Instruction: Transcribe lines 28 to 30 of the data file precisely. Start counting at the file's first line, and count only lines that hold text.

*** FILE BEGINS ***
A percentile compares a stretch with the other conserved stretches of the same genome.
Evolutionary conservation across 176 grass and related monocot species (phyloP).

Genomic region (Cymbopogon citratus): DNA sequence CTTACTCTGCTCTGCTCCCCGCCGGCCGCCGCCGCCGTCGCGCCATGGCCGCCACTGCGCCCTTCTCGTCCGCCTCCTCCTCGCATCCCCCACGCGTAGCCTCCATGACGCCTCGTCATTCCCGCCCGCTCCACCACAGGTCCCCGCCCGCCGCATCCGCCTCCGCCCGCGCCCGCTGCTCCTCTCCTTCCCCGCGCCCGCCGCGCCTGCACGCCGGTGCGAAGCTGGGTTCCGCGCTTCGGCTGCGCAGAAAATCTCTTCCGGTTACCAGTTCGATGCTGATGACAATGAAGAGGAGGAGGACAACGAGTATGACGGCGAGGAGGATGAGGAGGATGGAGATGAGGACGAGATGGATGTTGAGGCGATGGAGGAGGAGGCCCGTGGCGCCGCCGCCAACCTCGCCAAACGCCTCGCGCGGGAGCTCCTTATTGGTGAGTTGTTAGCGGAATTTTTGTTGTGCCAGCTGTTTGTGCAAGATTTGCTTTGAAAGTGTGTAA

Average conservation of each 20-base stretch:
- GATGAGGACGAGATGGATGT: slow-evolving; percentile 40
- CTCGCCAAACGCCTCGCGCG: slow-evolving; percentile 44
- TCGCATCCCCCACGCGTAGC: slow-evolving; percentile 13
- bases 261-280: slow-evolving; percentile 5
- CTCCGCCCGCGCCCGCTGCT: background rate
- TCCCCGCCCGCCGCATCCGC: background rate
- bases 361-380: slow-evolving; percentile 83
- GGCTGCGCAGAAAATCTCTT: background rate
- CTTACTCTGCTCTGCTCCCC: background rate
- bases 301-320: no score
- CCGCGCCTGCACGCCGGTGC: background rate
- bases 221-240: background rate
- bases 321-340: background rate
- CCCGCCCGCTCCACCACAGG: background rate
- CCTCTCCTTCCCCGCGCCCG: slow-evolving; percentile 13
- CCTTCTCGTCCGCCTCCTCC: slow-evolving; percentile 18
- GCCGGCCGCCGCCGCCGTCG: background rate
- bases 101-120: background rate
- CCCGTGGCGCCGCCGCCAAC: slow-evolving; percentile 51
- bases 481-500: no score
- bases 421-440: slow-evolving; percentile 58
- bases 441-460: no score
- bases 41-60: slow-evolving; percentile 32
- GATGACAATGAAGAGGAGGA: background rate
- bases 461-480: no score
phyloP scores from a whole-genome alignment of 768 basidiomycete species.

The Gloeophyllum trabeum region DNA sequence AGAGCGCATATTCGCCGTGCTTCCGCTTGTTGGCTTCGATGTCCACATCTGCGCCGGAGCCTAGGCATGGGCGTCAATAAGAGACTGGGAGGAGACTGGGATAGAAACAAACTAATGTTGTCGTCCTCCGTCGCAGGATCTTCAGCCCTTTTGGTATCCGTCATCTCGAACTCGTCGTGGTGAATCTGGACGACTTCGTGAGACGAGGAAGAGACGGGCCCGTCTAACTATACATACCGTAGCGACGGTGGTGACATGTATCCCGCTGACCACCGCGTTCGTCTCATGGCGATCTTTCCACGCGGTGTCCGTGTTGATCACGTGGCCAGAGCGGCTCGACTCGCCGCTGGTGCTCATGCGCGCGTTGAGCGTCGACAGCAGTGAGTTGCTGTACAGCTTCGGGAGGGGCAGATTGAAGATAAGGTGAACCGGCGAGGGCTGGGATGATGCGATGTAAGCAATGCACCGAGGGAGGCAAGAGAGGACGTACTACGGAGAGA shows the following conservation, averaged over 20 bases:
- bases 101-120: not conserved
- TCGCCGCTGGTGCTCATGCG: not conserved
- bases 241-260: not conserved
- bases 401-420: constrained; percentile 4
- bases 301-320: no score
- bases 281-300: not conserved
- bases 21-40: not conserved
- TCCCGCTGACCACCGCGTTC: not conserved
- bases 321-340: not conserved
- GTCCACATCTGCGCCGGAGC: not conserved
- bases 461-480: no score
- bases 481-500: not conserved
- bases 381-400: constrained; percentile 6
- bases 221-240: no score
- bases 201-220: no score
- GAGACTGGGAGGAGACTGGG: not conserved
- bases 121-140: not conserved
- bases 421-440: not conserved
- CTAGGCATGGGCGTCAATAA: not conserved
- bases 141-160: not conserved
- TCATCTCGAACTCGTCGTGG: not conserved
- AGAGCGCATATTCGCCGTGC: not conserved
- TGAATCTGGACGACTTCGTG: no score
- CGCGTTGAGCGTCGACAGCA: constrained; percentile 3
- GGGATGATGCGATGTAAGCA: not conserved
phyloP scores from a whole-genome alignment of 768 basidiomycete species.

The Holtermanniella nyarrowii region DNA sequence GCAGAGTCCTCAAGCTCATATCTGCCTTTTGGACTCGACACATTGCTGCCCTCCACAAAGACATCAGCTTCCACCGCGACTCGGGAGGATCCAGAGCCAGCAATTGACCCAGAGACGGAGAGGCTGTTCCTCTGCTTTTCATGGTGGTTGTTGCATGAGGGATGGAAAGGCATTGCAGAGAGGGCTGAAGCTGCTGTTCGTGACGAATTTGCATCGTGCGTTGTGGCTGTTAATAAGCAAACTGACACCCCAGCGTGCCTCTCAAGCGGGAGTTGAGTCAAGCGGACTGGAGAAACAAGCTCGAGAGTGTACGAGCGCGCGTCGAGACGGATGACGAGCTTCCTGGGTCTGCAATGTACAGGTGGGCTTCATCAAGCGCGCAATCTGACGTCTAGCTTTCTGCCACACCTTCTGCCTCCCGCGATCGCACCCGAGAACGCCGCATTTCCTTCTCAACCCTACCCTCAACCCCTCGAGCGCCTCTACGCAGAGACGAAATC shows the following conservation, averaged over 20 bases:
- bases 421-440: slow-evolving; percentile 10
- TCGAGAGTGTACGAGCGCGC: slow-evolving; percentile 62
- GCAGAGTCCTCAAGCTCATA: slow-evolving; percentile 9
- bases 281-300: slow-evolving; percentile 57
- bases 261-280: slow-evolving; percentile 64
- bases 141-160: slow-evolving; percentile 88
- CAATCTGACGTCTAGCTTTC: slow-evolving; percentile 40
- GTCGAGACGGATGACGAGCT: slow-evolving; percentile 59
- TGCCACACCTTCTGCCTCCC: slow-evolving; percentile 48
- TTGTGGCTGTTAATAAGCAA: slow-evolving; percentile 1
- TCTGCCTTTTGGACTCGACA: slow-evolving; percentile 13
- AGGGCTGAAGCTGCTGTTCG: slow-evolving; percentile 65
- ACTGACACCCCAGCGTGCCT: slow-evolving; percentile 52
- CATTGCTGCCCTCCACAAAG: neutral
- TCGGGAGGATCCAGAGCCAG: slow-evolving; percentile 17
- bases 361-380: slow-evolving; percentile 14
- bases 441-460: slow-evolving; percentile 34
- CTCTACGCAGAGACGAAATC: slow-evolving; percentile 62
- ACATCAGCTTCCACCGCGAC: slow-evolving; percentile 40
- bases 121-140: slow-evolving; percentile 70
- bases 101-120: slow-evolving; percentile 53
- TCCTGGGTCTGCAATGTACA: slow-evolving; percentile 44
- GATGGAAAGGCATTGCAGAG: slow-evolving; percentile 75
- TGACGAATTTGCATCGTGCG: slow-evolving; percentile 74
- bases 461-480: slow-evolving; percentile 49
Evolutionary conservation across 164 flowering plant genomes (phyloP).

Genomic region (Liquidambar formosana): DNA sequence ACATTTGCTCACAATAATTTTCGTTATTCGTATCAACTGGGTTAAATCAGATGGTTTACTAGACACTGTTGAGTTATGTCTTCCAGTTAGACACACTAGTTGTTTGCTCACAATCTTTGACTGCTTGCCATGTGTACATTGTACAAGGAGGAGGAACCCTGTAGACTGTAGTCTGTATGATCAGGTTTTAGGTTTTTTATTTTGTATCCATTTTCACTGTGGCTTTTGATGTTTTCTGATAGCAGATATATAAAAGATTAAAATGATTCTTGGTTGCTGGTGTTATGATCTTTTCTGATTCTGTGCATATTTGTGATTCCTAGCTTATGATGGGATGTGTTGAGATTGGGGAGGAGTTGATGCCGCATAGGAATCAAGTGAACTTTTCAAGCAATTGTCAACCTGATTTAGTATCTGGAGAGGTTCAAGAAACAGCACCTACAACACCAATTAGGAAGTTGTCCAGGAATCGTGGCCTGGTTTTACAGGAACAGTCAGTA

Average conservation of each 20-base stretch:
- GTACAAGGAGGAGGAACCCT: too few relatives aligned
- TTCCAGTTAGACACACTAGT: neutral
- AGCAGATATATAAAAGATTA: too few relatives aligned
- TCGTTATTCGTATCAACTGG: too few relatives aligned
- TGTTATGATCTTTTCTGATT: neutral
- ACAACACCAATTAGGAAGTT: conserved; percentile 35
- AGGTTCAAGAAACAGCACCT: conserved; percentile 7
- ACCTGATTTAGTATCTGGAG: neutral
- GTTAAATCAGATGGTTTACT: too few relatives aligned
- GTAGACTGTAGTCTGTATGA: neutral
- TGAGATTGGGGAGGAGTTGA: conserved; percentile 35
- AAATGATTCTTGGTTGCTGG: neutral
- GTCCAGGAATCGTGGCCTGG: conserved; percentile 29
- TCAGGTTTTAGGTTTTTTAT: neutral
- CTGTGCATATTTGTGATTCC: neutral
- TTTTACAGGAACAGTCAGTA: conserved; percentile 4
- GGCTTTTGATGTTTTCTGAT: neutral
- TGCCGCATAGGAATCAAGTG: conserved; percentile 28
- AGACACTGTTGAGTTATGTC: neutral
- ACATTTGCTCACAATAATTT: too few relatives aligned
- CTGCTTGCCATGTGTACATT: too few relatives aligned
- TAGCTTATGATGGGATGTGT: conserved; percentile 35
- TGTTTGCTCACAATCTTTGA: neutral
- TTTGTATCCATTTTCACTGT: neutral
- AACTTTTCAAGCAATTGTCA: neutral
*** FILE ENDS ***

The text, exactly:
- GATGACAATGAAGAGGAGGA: background rate
- bases 461-480: no score
phyloP scores from a whole-genome alignment of 768 basidiomycete species.